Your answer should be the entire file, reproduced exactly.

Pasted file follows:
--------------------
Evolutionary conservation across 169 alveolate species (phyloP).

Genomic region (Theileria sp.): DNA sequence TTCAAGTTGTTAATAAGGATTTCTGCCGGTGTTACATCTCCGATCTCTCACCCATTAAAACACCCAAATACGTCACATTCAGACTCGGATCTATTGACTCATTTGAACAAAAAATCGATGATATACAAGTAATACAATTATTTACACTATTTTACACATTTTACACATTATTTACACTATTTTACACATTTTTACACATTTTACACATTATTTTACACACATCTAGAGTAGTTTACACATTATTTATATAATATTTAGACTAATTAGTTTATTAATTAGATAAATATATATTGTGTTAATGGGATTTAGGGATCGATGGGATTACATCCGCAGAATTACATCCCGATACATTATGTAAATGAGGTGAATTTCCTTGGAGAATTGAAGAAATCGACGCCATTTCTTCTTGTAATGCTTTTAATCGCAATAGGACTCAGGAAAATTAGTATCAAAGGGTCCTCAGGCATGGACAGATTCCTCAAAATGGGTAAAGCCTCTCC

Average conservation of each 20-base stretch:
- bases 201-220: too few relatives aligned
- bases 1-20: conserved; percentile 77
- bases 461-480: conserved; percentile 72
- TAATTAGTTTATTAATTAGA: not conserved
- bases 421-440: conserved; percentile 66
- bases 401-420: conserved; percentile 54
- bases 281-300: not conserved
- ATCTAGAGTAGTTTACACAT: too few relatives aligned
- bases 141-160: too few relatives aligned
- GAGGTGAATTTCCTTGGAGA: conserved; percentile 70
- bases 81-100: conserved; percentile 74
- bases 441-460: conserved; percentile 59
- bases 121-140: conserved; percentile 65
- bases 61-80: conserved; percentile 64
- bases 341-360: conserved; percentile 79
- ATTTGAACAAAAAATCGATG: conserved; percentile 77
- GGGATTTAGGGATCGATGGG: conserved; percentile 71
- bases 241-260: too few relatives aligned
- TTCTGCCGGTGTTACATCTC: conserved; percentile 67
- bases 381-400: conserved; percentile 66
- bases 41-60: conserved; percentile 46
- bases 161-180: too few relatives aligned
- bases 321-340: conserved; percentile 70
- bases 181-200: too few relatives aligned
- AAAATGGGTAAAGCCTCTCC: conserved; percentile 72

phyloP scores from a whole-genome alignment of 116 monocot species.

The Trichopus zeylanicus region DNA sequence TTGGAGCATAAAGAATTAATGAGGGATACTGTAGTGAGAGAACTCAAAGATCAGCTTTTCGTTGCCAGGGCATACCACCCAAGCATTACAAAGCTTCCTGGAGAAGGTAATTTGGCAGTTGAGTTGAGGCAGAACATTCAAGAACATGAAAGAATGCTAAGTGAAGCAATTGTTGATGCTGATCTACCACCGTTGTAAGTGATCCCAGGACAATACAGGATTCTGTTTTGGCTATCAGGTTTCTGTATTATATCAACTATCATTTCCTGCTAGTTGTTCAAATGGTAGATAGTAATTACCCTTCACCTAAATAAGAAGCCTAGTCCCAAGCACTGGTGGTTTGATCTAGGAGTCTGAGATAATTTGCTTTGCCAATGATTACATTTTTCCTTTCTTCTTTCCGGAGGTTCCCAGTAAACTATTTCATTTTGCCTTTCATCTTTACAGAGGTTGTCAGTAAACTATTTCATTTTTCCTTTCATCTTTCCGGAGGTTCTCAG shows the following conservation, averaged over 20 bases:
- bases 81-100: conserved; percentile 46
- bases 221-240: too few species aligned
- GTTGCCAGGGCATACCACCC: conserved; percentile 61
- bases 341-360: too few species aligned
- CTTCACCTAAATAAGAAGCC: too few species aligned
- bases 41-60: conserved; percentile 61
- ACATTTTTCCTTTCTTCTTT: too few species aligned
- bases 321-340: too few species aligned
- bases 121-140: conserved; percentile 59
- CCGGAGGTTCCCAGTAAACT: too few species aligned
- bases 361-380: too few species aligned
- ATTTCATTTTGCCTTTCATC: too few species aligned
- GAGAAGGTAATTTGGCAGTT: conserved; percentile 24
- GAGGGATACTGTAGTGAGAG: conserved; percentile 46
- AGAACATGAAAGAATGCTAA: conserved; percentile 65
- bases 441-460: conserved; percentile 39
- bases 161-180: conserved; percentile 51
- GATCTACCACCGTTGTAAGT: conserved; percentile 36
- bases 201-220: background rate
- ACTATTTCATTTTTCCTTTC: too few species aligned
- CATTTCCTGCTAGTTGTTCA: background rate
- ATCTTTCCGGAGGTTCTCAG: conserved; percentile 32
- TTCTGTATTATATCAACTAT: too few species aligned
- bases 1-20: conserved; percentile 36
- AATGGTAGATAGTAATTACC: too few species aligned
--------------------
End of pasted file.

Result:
Evolutionary conservation across 169 alveolate species (phyloP).

Genomic region (Theileria sp.): DNA sequence TTCAAGTTGTTAATAAGGATTTCTGCCGGTGTTACATCTCCGATCTCTCACCCATTAAAACACCCAAATACGTCACATTCAGACTCGGATCTATTGACTCATTTGAACAAAAAATCGATGATATACAAGTAATACAATTATTTACACTATTTTACACATTTTACACATTATTTACACTATTTTACACATTTTTACACATTTTACACATTATTTTACACACATCTAGAGTAGTTTACACATTATTTATATAATATTTAGACTAATTAGTTTATTAATTAGATAAATATATATTGTGTTAATGGGATTTAGGGATCGATGGGATTACATCCGCAGAATTACATCCCGATACATTATGTAAATGAGGTGAATTTCCTTGGAGAATTGAAGAAATCGACGCCATTTCTTCTTGTAATGCTTTTAATCGCAATAGGACTCAGGAAAATTAGTATCAAAGGGTCCTCAGGCATGGACAGATTCCTCAAAATGGGTAAAGCCTCTCC

Average conservation of each 20-base stretch:
- bases 201-220: too few relatives aligned
- bases 1-20: conserved; percentile 77
- bases 461-480: conserved; percentile 72
- TAATTAGTTTATTAATTAGA: not conserved
- bases 421-440: conserved; percentile 66
- bases 401-420: conserved; percentile 54
- bases 281-300: not conserved
- ATCTAGAGTAGTTTACACAT: too few relatives aligned
- bases 141-160: too few relatives aligned
- GAGGTGAATTTCCTTGGAGA: conserved; percentile 70
- bases 81-100: conserved; percentile 74
- bases 441-460: conserved; percentile 59
- bases 121-140: conserved; percentile 65
- bases 61-80: conserved; percentile 64
- bases 341-360: conserved; percentile 79
- ATTTGAACAAAAAATCGATG: conserved; percentile 77
- GGGATTTAGGGATCGATGGG: conserved; percentile 71
- bases 241-260: too few relatives aligned
- TTCTGCCGGTGTTACATCTC: conserved; percentile 67
- bases 381-400: conserved; percentile 66
- bases 41-60: conserved; percentile 46
- bases 161-180: too few relatives aligned
- bases 321-340: conserved; percentile 70
- bases 181-200: too few relatives aligned
- AAAATGGGTAAAGCCTCTCC: conserved; percentile 72

phyloP scores from a whole-genome alignment of 116 monocot species.

The Trichopus zeylanicus region DNA sequence TTGGAGCATAAAGAATTAATGAGGGATACTGTAGTGAGAGAACTCAAAGATCAGCTTTTCGTTGCCAGGGCATACCACCCAAGCATTACAAAGCTTCCTGGAGAAGGTAATTTGGCAGTTGAGTTGAGGCAGAACATTCAAGAACATGAAAGAATGCTAAGTGAAGCAATTGTTGATGCTGATCTACCACCGTTGTAAGTGATCCCAGGACAATACAGGATTCTGTTTTGGCTATCAGGTTTCTGTATTATATCAACTATCATTTCCTGCTAGTTGTTCAAATGGTAGATAGTAATTACCCTTCACCTAAATAAGAAGCCTAGTCCCAAGCACTGGTGGTTTGATCTAGGAGTCTGAGATAATTTGCTTTGCCAATGATTACATTTTTCCTTTCTTCTTTCCGGAGGTTCCCAGTAAACTATTTCATTTTGCCTTTCATCTTTACAGAGGTTGTCAGTAAACTATTTCATTTTTCCTTTCATCTTTCCGGAGGTTCTCAG shows the following conservation, averaged over 20 bases:
- bases 81-100: conserved; percentile 46
- bases 221-240: too few species aligned
- GTTGCCAGGGCATACCACCC: conserved; percentile 61
- bases 341-360: too few species aligned
- CTTCACCTAAATAAGAAGCC: too few species aligned
- bases 41-60: conserved; percentile 61
- ACATTTTTCCTTTCTTCTTT: too few species aligned
- bases 321-340: too few species aligned
- bases 121-140: conserved; percentile 59
- CCGGAGGTTCCCAGTAAACT: too few species aligned
- bases 361-380: too few species aligned
- ATTTCATTTTGCCTTTCATC: too few species aligned
- GAGAAGGTAATTTGGCAGTT: conserved; percentile 24
- GAGGGATACTGTAGTGAGAG: conserved; percentile 46
- AGAACATGAAAGAATGCTAA: conserved; percentile 65
- bases 441-460: conserved; percentile 39
- bases 161-180: conserved; percentile 51
- GATCTACCACCGTTGTAAGT: conserved; percentile 36
- bases 201-220: background rate
- ACTATTTCATTTTTCCTTTC: too few species aligned
- CATTTCCTGCTAGTTGTTCA: background rate
- ATCTTTCCGGAGGTTCTCAG: conserved; percentile 32
- TTCTGTATTATATCAACTAT: too few species aligned
- bases 1-20: conserved; percentile 36
- AATGGTAGATAGTAATTACC: too few species aligned